Despite his excellence – unbeaten in 37 fights with 33 KOs – Golovkin has lacked a career-defining fight. Until now.
Whereas Sugar Ray Leonard had Tommy Hearns, Roberto Duran and Marvin Hagler, Golovkin has had to make do with a shallow pool of rivals. It’s not his fault, but he now has a challenge that could define his legacy.
The only blot on Alvarez’s 51-fight ledger is a points defeat to Mayweather four years ago.
He beat everyone who mattered at welterweight and, Mayweather apart, banged out a crop of elite junior-middleweights before fleetingly visiting the middleweight division.
He’s a devastating body-puncher with a beautiful jab, but not nearly as powerful as Golovkin. Perhaps more importantly, and critical to the outcome, is that he isn’t a natural middleweight like Golovkin.
He’s a relentless, smooth hitter whose remorseless style makes him the biggest star in Mexican boxing and the natural heir to Chavez Snr. Ironically, in his last fight he thoroughly dominated Chavez Jnr, a decent fighter who squandered his good genes through disinterest.
What’s at stake is more than just confirmation of the best 72kg fighter on the planet. Both boxers are on the top 10 pound-for-pound list. Whoever wins will stake a claim to the No 1 spot nominally held by Lomachenko or Ward, depending who you ask.
If the Mexican triumphs, he’ll enter superstar status beyond his Mexican enclave. He’s still just 26 and although he doesn’t speak English, a win would help break him into the mainstream. Any number of big fights could be made down the line.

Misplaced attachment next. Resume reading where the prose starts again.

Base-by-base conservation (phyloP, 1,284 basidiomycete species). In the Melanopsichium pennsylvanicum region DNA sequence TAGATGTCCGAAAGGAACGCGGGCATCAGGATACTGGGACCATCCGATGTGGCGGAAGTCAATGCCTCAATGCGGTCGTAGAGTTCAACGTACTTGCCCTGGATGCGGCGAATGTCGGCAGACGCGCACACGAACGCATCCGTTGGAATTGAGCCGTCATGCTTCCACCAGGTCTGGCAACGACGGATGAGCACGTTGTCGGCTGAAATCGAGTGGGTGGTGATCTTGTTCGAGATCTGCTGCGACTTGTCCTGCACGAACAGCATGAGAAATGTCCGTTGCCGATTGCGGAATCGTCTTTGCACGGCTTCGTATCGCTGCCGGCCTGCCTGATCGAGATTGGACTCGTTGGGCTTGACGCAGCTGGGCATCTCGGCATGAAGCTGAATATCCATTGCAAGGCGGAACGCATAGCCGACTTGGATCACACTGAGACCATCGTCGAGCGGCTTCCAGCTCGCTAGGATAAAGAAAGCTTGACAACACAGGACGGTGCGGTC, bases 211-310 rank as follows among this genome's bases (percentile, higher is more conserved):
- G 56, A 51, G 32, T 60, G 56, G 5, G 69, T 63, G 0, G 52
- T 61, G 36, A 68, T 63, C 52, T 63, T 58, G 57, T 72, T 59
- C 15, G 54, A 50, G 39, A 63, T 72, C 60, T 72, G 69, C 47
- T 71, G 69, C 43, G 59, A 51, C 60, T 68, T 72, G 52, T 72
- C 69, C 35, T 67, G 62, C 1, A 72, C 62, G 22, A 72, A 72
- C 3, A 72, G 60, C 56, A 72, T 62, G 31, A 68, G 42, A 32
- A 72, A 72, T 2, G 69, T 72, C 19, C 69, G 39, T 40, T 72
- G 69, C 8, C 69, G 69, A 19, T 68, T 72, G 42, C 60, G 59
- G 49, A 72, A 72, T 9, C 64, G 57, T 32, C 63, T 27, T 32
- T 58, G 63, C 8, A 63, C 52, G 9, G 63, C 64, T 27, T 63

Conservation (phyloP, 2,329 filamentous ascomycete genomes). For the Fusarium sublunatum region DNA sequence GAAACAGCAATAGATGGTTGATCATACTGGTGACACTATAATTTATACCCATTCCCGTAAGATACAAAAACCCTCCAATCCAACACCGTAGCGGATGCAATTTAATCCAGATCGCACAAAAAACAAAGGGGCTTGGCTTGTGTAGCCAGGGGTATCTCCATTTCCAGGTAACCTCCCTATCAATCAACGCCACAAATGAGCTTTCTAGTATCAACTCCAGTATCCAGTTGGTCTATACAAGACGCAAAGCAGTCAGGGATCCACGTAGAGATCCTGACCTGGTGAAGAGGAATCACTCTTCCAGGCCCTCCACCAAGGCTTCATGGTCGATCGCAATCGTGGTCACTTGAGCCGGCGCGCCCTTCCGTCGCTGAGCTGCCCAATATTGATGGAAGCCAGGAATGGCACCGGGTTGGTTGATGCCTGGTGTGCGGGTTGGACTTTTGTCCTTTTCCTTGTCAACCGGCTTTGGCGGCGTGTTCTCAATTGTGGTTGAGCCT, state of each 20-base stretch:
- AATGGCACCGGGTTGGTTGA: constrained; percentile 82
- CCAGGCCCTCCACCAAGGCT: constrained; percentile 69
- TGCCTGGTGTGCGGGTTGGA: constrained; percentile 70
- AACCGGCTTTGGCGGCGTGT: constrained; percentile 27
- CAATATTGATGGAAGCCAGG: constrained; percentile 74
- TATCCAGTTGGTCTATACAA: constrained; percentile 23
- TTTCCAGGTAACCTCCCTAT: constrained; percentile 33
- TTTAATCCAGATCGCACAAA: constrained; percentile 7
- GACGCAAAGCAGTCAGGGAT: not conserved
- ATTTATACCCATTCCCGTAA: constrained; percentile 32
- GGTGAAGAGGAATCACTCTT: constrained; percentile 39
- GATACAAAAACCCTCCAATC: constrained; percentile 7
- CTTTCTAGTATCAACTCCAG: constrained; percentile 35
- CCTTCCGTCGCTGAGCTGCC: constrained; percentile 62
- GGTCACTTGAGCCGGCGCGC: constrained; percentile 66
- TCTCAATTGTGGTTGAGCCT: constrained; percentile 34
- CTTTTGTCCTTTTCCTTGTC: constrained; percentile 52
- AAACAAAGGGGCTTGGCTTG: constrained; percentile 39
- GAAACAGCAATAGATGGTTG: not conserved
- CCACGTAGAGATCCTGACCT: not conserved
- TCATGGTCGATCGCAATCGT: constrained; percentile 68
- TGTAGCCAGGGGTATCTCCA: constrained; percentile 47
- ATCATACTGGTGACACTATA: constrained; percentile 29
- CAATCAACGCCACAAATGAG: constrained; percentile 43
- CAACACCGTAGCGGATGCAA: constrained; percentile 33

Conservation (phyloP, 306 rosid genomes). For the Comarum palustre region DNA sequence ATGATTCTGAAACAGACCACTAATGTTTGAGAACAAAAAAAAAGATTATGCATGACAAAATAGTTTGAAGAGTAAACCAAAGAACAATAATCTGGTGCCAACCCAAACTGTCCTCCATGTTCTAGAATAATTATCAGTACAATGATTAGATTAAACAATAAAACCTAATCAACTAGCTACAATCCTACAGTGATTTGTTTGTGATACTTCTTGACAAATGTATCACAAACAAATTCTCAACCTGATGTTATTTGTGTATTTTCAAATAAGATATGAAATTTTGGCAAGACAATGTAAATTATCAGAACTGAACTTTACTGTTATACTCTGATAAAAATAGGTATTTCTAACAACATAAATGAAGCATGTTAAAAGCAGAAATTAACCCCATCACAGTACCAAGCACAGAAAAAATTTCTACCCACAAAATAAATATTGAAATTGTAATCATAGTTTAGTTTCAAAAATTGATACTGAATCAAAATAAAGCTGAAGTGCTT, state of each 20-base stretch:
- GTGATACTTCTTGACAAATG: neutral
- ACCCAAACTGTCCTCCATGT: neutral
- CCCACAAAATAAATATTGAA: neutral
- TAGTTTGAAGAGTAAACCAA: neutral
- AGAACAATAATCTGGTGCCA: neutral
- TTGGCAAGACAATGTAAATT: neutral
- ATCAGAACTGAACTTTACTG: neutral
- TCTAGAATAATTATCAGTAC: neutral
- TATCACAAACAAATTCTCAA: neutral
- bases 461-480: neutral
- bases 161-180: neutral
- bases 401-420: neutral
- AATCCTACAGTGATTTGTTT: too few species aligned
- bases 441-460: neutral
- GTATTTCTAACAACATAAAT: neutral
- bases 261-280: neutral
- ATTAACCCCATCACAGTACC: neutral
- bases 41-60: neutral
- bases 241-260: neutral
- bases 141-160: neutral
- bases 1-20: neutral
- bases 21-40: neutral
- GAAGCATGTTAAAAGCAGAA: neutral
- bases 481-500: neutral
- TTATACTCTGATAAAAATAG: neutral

Golovkin is already 35, so age isn’t on his side. He has few mountains left to scale and is focused on ensuring his legacy is cast in iron. If he beats Alvarez, it would be difficult leaving him out of a list of the top five middleweights in history.
Sugar Ray Robinson is the best boxer of all time, let alone middleweight, so Golovkin would likely fit in somewhere between two and five. A fight against Monzon would be a brutal, bloody brawl, pitting remarkably similar styles and their ability to wield sledgehammer fists. (Monzon died in 1995, aged 52, in a car crash during a weekend’s leave from the 11-year sentence he was serving for killing his wife.)
The other rival for middleweight primacy is Hagler, the great southpaw who might have had the best chin in the division’s history. Golovkin’s isn’t bad either: he’s never been dropped in over 300 amateur fights and an 11-year professional career.
Leonard only briefly fought at middleweight, famously beating Hagler, and is generally rated at welterweight. So too Hearns. Duran dabbled in the middleweight division, but he was a lightweight great.
Even so, I expect Leonard would have had too many moves for Golovkin, while a Hearns fight would go the same way as what Hagler did to Hearns, lulling him into a brawl before sparking him in the third.
What truly matters is that we have the best middleweight fight since the 1980s close at hand. It has the makings of a classic.
– This article first appeared in issue 111 of SportsClub magazine.
You may also like